A place where you can chat to like-minded parent's, form new friendships, share ideas, events and recipes. Use the search tool to find a wealth of information from the past 10 years of forum discussions. Register today and become part of our supportive community.
I have three apple trees in pots, dwarf root stock. My DD got me them for Mothers Day about three years ago so they are special to me, plus I adore apple trees as I grew up with one in my garden We have a smallish front garden and too many shrubs and trees already, so have had them in pots, and a small back garden with nothing as yet planted. I have little idea on pruning etc so they have grown and grown. I can’t bear to give them away and want to plant them in the back garden. I think they should not get bigger than 8/10 feet tall. My question is how much space do they need? At a pinch I could put one in the front at the corner to screen the garden from the street, and two in the back. There will be about 20 square metres of ground, is that enough to have two small apple trees and still a bit of lawn and patio space? Alo, how and when do I prune, do I need to prune if they are planted in the ground? TIA xx
GP LETS 25
Without seeing your yard I couldn’t really say, but yes, they shouldn’t grow more than 8 - 10ft, but bear in mind they will likely need some form of pruning to stay in good condition, not necessarily to maintain their size.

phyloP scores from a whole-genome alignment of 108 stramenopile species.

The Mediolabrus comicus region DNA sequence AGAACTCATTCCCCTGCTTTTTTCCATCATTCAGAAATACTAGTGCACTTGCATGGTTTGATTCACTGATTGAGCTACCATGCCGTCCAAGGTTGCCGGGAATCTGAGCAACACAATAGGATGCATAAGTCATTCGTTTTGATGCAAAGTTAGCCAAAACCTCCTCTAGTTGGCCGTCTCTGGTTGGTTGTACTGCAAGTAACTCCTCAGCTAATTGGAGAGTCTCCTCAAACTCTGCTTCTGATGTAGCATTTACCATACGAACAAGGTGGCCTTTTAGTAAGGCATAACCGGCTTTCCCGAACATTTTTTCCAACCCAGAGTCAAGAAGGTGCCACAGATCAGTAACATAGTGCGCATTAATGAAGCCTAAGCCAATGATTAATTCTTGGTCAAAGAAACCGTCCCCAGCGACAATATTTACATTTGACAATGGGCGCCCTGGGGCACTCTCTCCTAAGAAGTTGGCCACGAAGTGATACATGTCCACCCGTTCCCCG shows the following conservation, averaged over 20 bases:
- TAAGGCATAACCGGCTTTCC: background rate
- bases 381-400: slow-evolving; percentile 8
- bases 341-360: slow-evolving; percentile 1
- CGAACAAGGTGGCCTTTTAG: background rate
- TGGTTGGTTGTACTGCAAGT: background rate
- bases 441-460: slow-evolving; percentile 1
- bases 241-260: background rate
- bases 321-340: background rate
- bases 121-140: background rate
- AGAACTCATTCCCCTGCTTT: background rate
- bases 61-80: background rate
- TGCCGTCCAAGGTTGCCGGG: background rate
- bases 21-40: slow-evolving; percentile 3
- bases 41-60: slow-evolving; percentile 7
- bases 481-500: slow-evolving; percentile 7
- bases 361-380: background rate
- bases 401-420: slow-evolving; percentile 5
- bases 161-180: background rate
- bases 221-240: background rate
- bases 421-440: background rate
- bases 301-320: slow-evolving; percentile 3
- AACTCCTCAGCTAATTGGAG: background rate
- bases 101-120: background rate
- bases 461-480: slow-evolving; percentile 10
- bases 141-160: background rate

Get a good book on pruning to show you when to prune, but most apples need a very minor clip in August just at the tips to ensure that their energy goes to producing the fruit, and again after the harvest when the tree becomes dormant so to speak.
You need to make sure that you plant them at least 2.5m apart from each other and they will have access to sun.
Roots from apples do spread, but dwarf apples not as much as full grown, obviously.
I’d say they’d be fine, but like I said, without actually seeing them or your yard, it’s hard to make full assessment
I was having a chat about dwarf fruit trees to a gardener the other week - what timing! He said *don’t* plant them out, or even repot them - They are meant to have a small root ball, and it can kill them to give the roots extra space. Maybe best to get some decorative pots for the original ones to go inside?
http://www.etsy.com/shop/WashedUpFamily Sea Glass Jewellery from the beautiful South Coast[/color]
http://www.etsy.com/shop/NannieCool , http://nanniecool.yolasite.com Nannie Cool - for beautiful slings, playsilks, toys, nappy wraps and accessories made by Grace’s Nannie. All designs are “Approved by Grace”
Dwarf stock fruit trees are absolutely fine in the ground. The stock they are grown/grafted onto means that they remain small in the root ball growth and the only consideration you need to give to this when planting in the ground is to make sure the soil it goes into is good soil. They should be about 8 foot apart if they are the dwarf varieties - these are the ones often used to create stepover edging to borders and are planted that far apart like you might see in Victorian walled gardens.
I’ve seen this before as an example of spacing with apple trees - http://www.orangepippintrees.co.uk/articles/fruit-tree-spacing-guide